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Strangers on a Train
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Archive - Group Reads > Strangers on a Train by Patricia Highsmith - February 2020

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message 1: by Jenny (last edited Jan 21, 2020 10:57PM) (new)

Jenny (diggensjenny) Hello fellow Crime, Mystery & Thriller readers! This discussion is about Strangers on a Train by Patricia Highsmith, your discussion leader is Christina
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about spoilers

Please note: If you have not finished reading the book spoilers are permitted in this discussion from the start.
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Strangers on a Train by Patricia Highsmith Strangers on a Train by Patricia Highsmith Strangers on a Train by Patricia Highsmith Strangers on a Train by Patricia Highsmith

Summary

The world of Patricia Highsmith has always been filled with ordinary people, all of whom are capable of very ordinary crimes. This theme was present from the beginning, when her debut novel, Strangers on a Train, galvanized the reading public. Here we encounter Guy Haines and Charles Anthony Bruno, passengers on the same train. But while Guy is a successful architect in the midst of a divorce, Bruno turns out to be a sadistic psychopath who manipulates Guy into swapping murders with him. “Some people are better off dead,” Bruno remarks, “like your wife and my father, for instance.” As Bruno carries out his twisted plan, Guy is trapped in Highsmith’s perilous world, where, under the right circumstances, anybody is capable of murder.

The inspiration for Alfred Hitchcock’s classic 1951 film, Strangers on a Train launched Highsmith on a prolific career of noir fiction, proving her a master at depicting the unsettling forces that tremble beneath the surface of everyday contemporary life.


Beth  (techeditor) | 1005 comments Although STRANGERS ON A TRAIN is said to be a classic among thrillers, I was disappointed.

I hated reading all the thoughts that went on and on and on with endless repetition. They were so monotonous and difficult to read that I found myself skipping paragraphs.

I'm also not a fan of this book because everyone but one detective is stupid. The man being stalked, especially, makes one stupid decision after the other. And then, in spite of the stupidity of everyone in the book, the one exception I make, a detective, miraculously understands what happened with the two strangers on a train. Yet nowhere are we told how he figures it out other than his prior understanding of the stalker.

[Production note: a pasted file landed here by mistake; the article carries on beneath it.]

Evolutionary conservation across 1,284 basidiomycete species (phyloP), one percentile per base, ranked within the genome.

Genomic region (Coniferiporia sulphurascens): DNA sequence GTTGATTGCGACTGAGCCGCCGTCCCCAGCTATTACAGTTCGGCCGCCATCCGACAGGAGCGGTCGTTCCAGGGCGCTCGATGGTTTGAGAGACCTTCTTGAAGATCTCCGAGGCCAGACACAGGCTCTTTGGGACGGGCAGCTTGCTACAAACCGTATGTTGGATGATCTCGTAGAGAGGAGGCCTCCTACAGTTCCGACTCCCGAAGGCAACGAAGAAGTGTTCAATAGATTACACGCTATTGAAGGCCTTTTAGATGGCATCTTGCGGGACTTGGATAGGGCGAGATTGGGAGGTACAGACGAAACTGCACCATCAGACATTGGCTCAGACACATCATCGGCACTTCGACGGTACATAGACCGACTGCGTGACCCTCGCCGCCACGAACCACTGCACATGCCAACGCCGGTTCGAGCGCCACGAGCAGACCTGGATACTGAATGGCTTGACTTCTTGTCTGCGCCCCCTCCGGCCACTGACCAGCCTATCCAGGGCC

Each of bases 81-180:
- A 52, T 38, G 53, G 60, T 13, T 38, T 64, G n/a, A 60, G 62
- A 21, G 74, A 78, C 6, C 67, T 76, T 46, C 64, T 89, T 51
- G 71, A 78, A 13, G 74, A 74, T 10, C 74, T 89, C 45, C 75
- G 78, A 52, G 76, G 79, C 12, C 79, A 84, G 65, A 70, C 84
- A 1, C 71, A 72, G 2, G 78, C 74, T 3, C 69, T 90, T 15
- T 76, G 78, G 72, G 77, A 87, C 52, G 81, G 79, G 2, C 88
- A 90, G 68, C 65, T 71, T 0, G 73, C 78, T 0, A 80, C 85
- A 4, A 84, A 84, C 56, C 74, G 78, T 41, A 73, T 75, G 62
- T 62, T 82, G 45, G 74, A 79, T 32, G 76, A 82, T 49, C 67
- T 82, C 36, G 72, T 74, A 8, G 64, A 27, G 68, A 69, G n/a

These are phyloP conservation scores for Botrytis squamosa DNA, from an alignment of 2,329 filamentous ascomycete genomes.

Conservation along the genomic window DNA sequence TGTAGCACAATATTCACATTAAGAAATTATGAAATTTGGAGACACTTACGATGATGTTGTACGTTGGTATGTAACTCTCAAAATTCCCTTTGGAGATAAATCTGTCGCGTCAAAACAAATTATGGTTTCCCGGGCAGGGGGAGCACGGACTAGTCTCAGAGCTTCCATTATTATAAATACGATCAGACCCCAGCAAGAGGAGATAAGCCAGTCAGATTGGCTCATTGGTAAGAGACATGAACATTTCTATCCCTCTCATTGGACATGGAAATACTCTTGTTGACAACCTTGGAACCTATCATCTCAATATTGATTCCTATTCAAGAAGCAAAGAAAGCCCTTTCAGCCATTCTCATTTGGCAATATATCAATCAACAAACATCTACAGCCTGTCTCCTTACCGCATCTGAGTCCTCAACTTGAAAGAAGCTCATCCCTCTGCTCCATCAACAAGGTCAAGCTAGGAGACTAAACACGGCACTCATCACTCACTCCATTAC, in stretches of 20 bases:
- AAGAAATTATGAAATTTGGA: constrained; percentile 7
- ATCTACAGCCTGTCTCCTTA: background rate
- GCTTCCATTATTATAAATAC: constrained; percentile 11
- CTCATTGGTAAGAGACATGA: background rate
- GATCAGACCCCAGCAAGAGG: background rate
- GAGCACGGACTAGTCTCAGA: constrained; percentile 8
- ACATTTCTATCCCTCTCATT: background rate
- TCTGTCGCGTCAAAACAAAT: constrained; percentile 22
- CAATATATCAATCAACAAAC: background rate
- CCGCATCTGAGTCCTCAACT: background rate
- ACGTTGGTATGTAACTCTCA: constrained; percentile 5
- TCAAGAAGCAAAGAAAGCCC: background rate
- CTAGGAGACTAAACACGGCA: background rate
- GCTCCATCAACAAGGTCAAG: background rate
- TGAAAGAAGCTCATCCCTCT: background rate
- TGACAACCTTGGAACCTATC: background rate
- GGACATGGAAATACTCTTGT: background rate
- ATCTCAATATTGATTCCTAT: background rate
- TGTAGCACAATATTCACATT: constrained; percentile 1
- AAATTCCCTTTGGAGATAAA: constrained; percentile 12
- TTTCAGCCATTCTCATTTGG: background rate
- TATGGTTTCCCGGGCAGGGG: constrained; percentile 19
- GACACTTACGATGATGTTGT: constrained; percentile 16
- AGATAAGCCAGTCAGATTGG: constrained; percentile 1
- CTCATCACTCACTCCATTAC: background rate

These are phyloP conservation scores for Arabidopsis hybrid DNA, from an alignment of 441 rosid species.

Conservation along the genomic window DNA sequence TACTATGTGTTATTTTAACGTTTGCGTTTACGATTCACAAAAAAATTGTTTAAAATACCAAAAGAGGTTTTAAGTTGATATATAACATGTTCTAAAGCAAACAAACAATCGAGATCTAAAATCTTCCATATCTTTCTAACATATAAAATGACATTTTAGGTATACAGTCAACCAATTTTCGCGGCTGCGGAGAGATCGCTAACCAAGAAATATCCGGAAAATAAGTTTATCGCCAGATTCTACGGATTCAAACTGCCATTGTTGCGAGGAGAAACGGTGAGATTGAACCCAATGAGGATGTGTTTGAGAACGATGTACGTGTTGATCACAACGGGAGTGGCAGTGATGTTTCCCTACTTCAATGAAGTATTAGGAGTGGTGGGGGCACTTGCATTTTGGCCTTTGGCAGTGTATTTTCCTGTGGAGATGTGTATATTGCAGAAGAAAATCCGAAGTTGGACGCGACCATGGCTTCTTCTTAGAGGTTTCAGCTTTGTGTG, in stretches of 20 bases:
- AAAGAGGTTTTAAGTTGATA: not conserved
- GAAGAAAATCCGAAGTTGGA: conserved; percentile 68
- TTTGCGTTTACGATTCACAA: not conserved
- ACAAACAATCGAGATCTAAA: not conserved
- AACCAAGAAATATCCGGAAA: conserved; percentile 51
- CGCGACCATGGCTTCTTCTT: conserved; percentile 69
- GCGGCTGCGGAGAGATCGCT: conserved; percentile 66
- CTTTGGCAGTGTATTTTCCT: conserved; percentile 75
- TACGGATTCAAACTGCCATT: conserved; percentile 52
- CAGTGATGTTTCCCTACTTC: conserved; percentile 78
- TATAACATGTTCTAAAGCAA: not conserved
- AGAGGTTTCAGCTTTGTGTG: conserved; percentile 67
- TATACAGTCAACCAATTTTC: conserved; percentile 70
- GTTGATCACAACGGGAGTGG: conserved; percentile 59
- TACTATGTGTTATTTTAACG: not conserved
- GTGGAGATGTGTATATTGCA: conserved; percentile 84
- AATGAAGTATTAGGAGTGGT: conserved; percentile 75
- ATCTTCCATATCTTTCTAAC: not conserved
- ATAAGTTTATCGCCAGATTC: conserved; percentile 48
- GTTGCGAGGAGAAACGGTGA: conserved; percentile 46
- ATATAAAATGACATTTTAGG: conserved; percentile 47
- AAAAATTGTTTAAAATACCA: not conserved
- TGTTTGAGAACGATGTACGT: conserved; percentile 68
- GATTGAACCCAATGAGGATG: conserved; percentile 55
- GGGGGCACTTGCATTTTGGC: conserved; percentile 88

Martha (marthas48) | 17 comments I'll try to read this in February … I've had a copy for a few months. I love noir usually & love the movie.


Bruce | 1949 comments I read it several years ago and really enjoyed it. I WAS thrown off, having seen the movie first, but I liked the book on its own. I think the movie was more a conventional mystery or noir, whereas the book was more literary and deep. I probably did like the movie better, while the book can be a slow read.


Barbara K | 325 comments Highsmith's brilliant depiction of Guy Haines' gradual mental disintegration as he is unable to extract himself from Bruno's demented manipulations is, to me, the essence of this book. I think that most of us can be confident that we would not intentionally murder someone, but what would happen if we were in the clutches of someone like Bruno? Would we turn him in at the risk of losing everything we'd work for in life?

There are many action-focused books featuring individuals who are put in compromising situations when something in their lives (typically their family) is threatened. The focus of Strangers on a Train is less on action and more on Haines' inner life. That's probably why it was less successful as a movie than a book.


Abhinaya (abhi_danviji) | 3 comments Something I can’t understand. If Bruno said he was smart enough to plan a murder without evidence why did he constantly call text or get in touch with Guy? Also I couldn’t understand why couldn’t Guy go and inform police about what Bruno did without his acceptance. It was not surely his fault and his girlfriend would have understood it for sure. Doing a murder for a guilt which he shouldn’t carry is something I am pondering on now.


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